In this country the effective functioning of the unions is hampered by the desire of officials to avoid strikes at all costs. In this desire they obviously have the backing of part of the membership that has been misled by the fallacious argument that strikes must be avoided at all costs because they “embarrass” the Labour Government. During October there were “unofficial” strikes, repudiated by the unions concerned, among dockers, London Passenger Transport Board employees (both ’bus employees, and power workers at a generating station), building workers, railwaymen and co-operative society employees. Two of these strikes deserve special mention because they involve the Port of London Authority and the London Passenger Transport Board, two public utility corporations that the Labour Party chooses to describe as ‘'Socialist.” It is these capitalist bodies that the Labour Government accepts as a model for its nationalisation schemes. (Incidentally, the Labour Government’s Minister of Labour announced on October 9th, that troops were to be used to unload the ships held up by the strike of dockers.—Daily Herald, October 10th).

 It is quite obvious that a minority in a union has an obligation not to take action against the decision of the majority of members, but the idea is fantastic that the strike, which in the last resort is the workers' only weapon against the employers on the industrial field, should be given up because capitalism is now being administered by a Labour Government (or, as in Russia, by a Communist Party dictatorship); that can only render the trade unions impotent. A particular instance of this is the decision of the National Union of Mineworkers to discipline their own members who, through absenteeism, lateness or other actions, fail to co-operate in the Labour Government's drive for increased output. Mr. Arthur Horner, Communist. who is National Production Officer of the Mineworkers Union is demanding from the men at the coal face a 10 per cent. increase of output and in a speech in London, on September 6th,. he said:—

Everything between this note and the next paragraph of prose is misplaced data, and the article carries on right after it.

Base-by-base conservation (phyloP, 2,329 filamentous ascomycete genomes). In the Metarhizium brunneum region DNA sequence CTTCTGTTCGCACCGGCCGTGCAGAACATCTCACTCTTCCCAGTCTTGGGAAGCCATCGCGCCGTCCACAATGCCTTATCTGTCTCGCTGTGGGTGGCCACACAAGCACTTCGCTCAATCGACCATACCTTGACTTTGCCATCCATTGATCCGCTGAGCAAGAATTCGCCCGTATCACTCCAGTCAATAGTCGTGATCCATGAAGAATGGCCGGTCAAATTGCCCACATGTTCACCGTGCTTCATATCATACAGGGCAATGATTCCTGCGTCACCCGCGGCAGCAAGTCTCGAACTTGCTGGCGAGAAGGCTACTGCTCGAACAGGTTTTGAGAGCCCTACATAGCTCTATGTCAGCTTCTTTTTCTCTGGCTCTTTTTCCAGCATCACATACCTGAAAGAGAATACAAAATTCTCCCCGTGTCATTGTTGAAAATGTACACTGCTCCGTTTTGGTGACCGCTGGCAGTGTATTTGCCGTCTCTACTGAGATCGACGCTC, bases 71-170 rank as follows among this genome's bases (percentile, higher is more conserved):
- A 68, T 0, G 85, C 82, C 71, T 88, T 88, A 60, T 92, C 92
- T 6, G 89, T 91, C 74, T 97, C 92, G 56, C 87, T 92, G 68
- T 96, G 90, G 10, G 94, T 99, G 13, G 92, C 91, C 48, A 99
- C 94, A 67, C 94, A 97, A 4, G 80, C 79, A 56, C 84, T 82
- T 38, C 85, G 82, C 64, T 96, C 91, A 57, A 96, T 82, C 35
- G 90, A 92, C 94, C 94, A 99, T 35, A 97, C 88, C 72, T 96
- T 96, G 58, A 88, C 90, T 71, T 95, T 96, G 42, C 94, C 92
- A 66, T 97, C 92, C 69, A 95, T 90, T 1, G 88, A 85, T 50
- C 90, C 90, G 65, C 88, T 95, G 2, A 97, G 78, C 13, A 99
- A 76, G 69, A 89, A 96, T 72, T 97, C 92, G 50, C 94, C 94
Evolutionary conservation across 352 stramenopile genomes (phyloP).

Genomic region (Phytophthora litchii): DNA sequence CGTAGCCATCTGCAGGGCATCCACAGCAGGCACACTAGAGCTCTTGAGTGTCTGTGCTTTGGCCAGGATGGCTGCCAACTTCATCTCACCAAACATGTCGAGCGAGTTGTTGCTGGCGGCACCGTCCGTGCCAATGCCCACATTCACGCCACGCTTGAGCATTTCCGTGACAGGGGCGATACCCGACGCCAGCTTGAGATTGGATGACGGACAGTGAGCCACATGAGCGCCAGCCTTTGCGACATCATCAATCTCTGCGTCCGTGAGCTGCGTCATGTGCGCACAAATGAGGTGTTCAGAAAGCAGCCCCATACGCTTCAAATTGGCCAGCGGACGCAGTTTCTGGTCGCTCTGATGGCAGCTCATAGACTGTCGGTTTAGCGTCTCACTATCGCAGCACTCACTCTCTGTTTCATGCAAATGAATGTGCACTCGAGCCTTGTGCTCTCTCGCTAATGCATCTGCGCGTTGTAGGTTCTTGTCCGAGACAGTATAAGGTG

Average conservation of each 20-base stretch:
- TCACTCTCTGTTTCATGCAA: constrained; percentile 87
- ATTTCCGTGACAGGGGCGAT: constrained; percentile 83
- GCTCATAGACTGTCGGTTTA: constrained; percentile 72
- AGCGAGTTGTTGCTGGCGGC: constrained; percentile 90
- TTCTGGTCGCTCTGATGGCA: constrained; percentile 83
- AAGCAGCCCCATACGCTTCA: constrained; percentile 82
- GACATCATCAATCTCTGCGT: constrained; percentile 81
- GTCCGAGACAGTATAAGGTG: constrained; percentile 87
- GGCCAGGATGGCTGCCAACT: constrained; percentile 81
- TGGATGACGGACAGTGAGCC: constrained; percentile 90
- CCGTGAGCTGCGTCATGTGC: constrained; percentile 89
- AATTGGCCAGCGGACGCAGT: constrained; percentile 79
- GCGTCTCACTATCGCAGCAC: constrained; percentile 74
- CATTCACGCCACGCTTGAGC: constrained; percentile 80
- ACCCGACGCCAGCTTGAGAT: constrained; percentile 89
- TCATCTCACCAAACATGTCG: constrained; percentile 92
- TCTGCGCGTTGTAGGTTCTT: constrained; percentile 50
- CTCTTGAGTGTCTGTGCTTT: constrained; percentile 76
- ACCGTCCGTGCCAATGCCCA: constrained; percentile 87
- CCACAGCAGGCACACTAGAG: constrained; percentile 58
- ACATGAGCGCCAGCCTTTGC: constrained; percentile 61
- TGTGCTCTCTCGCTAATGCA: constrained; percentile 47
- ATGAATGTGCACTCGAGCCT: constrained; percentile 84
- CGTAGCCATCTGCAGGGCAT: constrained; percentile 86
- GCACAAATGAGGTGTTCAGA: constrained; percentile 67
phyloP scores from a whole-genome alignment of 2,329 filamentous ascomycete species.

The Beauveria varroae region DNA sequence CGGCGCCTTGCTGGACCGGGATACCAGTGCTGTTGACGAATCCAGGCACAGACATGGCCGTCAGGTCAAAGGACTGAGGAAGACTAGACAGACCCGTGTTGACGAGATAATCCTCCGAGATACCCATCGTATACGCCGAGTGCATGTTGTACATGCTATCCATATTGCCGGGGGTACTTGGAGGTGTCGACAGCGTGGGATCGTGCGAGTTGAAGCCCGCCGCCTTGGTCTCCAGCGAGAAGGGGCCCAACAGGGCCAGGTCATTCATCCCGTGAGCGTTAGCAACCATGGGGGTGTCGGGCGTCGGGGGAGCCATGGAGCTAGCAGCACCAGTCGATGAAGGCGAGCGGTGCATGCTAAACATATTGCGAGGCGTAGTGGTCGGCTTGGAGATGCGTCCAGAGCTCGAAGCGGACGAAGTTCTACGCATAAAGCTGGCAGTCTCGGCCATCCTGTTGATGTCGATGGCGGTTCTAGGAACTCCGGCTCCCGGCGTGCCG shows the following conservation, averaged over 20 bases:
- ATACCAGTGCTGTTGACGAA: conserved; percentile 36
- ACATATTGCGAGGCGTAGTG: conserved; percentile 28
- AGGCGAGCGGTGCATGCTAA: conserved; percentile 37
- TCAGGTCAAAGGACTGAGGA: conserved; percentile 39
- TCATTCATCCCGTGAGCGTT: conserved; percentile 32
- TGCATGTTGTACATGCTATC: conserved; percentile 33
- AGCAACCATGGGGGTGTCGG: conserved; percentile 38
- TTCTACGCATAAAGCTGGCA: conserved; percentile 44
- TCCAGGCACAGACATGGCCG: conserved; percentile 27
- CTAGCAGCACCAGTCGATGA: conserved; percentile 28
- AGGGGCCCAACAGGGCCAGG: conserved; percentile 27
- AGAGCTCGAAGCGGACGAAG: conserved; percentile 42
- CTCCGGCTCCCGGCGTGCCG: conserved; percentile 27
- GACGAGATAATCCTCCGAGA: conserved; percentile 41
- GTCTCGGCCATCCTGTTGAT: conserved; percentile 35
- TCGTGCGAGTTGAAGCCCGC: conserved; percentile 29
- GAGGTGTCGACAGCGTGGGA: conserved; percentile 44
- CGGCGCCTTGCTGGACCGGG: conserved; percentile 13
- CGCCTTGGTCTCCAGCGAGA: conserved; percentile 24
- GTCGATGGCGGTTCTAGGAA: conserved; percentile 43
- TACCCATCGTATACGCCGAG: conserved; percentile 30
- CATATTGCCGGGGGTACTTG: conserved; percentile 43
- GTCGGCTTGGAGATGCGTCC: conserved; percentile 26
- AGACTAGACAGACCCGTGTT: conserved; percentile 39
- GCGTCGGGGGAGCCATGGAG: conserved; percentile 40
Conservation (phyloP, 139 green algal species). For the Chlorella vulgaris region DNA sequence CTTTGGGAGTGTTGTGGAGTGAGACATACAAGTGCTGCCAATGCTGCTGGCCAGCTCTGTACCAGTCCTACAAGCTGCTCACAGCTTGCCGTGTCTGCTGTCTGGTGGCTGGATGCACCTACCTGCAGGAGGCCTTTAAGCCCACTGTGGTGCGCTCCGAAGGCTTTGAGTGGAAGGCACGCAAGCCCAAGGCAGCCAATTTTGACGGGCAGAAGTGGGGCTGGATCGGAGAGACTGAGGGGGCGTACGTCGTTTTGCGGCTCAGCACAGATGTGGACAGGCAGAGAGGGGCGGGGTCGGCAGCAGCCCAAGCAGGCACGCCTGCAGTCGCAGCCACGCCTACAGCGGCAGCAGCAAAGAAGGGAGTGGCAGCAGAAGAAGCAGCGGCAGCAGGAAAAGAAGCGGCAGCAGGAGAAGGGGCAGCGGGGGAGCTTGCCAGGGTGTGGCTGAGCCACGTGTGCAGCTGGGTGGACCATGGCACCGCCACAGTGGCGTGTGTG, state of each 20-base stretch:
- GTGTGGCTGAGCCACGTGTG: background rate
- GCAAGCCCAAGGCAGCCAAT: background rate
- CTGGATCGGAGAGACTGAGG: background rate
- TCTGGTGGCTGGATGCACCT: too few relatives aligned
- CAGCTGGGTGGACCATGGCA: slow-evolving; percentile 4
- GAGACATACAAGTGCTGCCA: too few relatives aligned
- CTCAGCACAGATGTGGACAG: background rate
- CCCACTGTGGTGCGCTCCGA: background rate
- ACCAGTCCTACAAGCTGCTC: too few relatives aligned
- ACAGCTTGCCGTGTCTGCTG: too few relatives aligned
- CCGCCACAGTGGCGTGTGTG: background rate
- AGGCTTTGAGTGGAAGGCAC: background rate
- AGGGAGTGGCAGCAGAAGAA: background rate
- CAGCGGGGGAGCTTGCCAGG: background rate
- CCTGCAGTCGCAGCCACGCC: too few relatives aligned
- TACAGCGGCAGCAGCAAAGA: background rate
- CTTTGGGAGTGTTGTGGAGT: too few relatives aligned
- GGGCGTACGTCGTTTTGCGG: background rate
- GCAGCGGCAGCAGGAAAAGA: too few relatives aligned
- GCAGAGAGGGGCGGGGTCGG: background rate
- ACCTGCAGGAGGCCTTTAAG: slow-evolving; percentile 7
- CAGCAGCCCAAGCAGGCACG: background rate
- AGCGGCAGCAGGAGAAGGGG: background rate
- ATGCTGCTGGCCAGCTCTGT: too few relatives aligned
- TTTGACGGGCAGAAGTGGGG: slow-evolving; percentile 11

“If a Lodge was satisfied that individuals were persistently refusing to do their clear duty, then these individuals would have to be informed that they could no longer count on the support of the rest of the men if they found themselves in difficulties. Such persons would in future be reported to the pit production councils and branches of the union. . . .”—(Times, September 7th,. 1945).

 Because the mines are to be nationalised (meaning that the mineowners will in future receive the proceeds of the exploitation of the workers through the Government in the form of interest on the money paid to them as compensation—£200 million has been mentioned as a possible figure—instead of receiving it direct as shareholders), Mr. Horner has said that the Union must no longer follow the old policy of trying “to get what they could out of the owners." The miners will soon discover, as other workers employed by the State have discovered, that State capitalism is only private capitalism with a new name. It is the same exploiting system, and until the working class decide to abolish it and introduce socialism the trade unions should get back to the task, that of defending working class standards on the industrial field, for which they were formed.